Tobias Greenhalgh

Singing and Superheroes



About to embark upon a run of Die Fledermaus in the Lehár Festival at Austria’s Bad Ischl, baritone Tobias Greenhalgh talks about his travels to date, education, and work-life balance.

Born in Pittsburgh, Tobias grew up in Rochester, New York. After travelling to Vienna shortly after graduating, he now splits his time between Europe (in Vienna and Budapest) and America. Does he enjoy all the travelling?

‘Absolutely. I don’t enjoy the jet lag – that’s the only part I don’t enjoy – but I really like meeting new groups of people, seeing new places, cultures – it’s fascinating to me.

‘[Coming to Europe] was exactly what I needed in my life at that time – it was a great time of growth for me as an artist and a person.’

In Tobias’ opinion, large American opera houses often cater to more mature artists, whereas ‘on the American circuit Europe is known as the place where you can go and get experience.’

Tobias’ days in Vienna are the result of a youth filled with singing. Ever since he was 15 Tobias ‘felt the need’ to become an opera singer. Long before that, his parents would often take him and his brother to anything from Broadway musicals to free concerts given at the nearby Eastman School of Music.

‘I was never really interested in becoming an opera singer when I was very young, but I think [the concerts] subconsciously planted a seed in my mind. When I got a bit older I started doing musicals, I realised I loved singing, being in front of people, performing and just having fun, and it led me to what I do today.’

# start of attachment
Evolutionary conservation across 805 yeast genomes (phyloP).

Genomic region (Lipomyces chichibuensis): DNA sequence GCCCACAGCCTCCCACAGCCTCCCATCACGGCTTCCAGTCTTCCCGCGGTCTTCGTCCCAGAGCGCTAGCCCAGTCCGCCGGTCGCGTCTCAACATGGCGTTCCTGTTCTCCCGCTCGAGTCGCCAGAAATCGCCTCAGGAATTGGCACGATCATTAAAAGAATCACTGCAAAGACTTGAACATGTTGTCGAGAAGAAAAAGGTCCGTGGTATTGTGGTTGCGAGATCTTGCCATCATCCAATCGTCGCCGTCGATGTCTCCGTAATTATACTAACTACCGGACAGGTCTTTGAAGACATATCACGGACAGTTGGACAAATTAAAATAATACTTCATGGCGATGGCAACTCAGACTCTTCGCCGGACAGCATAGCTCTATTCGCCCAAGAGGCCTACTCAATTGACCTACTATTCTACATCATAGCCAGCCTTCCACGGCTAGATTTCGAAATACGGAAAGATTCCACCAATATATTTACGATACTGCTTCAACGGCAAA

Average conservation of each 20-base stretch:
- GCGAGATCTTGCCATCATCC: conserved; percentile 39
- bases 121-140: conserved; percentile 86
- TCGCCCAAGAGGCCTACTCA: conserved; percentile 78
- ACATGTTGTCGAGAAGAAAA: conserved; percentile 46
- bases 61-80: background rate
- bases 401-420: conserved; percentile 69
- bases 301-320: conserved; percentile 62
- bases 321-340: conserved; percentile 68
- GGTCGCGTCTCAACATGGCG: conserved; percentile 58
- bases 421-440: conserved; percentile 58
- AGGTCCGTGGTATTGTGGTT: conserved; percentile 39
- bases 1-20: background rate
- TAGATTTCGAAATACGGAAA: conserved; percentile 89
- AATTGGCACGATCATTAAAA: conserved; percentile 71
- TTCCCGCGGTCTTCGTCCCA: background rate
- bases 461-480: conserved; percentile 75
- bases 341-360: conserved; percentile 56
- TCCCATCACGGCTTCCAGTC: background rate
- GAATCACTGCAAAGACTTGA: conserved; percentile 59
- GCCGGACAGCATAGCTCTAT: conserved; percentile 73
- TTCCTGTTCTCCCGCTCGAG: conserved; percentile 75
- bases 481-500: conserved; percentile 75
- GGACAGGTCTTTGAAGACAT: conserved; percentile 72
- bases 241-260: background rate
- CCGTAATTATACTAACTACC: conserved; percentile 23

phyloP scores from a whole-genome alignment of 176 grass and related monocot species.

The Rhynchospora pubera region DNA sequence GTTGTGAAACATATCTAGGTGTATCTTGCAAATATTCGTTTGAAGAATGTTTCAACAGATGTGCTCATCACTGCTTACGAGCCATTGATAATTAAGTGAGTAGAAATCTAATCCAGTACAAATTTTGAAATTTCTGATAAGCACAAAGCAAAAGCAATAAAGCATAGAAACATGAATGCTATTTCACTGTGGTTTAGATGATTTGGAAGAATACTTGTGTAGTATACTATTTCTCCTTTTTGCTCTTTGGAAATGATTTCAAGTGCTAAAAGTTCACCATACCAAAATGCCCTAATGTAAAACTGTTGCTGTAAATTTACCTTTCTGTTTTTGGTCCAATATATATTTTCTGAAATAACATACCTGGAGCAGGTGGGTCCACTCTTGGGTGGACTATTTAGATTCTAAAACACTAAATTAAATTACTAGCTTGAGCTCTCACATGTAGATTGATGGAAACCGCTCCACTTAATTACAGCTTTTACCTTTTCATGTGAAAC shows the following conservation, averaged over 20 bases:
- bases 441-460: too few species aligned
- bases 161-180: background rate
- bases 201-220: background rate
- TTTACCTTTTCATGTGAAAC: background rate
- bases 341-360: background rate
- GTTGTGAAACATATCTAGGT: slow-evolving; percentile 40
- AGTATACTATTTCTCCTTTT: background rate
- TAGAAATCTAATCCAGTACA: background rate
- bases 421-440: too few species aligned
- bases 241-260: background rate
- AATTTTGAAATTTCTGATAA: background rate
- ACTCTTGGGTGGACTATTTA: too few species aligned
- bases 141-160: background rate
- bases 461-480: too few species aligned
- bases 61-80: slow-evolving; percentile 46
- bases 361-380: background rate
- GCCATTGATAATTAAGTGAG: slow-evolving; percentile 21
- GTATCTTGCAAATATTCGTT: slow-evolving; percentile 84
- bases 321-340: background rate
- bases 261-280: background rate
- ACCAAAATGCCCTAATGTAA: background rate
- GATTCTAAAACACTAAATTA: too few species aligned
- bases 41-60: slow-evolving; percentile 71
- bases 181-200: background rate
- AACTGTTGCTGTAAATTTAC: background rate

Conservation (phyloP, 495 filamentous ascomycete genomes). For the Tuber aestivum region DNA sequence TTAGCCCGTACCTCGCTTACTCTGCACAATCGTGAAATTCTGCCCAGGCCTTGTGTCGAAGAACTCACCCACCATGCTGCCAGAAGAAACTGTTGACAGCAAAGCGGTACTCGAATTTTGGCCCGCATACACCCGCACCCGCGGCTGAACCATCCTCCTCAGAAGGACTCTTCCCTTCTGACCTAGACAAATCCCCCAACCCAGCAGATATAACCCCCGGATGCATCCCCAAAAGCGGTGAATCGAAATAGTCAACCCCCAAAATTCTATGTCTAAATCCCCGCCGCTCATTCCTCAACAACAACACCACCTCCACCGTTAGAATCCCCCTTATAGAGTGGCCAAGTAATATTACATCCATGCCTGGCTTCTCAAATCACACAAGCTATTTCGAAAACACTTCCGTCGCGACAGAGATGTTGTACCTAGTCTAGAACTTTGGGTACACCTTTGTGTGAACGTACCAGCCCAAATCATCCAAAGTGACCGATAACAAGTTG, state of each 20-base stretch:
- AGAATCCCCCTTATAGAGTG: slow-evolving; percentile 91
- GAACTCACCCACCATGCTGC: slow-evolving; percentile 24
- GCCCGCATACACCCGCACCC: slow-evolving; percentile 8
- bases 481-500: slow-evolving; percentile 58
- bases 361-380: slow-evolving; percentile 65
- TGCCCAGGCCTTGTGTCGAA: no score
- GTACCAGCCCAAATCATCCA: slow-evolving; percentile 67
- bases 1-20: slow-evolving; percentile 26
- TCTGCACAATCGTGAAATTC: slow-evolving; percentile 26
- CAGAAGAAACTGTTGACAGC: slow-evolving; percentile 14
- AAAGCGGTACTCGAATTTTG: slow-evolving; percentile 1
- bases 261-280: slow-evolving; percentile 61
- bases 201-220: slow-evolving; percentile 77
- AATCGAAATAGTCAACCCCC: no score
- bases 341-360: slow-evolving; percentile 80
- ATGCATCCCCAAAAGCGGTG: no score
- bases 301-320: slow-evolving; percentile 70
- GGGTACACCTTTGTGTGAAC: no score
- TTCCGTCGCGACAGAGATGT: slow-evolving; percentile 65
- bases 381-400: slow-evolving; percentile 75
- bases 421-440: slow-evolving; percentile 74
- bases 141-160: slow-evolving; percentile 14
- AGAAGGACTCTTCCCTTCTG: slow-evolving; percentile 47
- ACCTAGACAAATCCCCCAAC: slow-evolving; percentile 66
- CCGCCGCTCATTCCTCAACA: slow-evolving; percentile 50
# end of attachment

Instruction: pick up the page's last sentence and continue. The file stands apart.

Tobias was fortunate to benefit from a strong theatre department in high school, and education is consequently something very close to his heart. While still studying at Juilliard, he and a couple of friends developed the concept of an educational opera based on superheroes – quite simply, ‘because we’re all superhero fans.’

The basis of the show – that all children have a special talent or skill (a ‘superpower’) – incorporates positive messages of respect and communication, whilst also introducing children to classical music who might not otherwise experience it.

‘The message is that we should all support each others’ superpowers. We all have one, and through this message we hope everyone will lighten up with each other, and hopefully in some indirect way, prevent bullying in the future, and make a positive environment for the children.’

Ever since its inception, the project has been growing, and has recently been licensed to Opera Saratoga, who are taking it on tour.

Outside of managing the project, and his individual performances, Tobias believes it’s vital to have other passions.

‘In any singing endeavour, rehearsing, performing on stage, practising alone, the body and mind accrue certain energies. Sometimes they’re negative, sometimes positive, but I always find I need to get rid of that energy.’

Martial arts and hiking are two of Tobias’ main outlets for this energy, and luckily Bad Ischl provides plenty of these opportunities; ‘The air’s wonderful and there are lakes everywhere. I don’t have to travel to get to work – I live right around the corner.’

‘I find some time to spend outdoors, and relax. That’s how I unwind – not by watching TV or drinking alcohol!’

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Cecco’s aria from “Gli Uccellatori”

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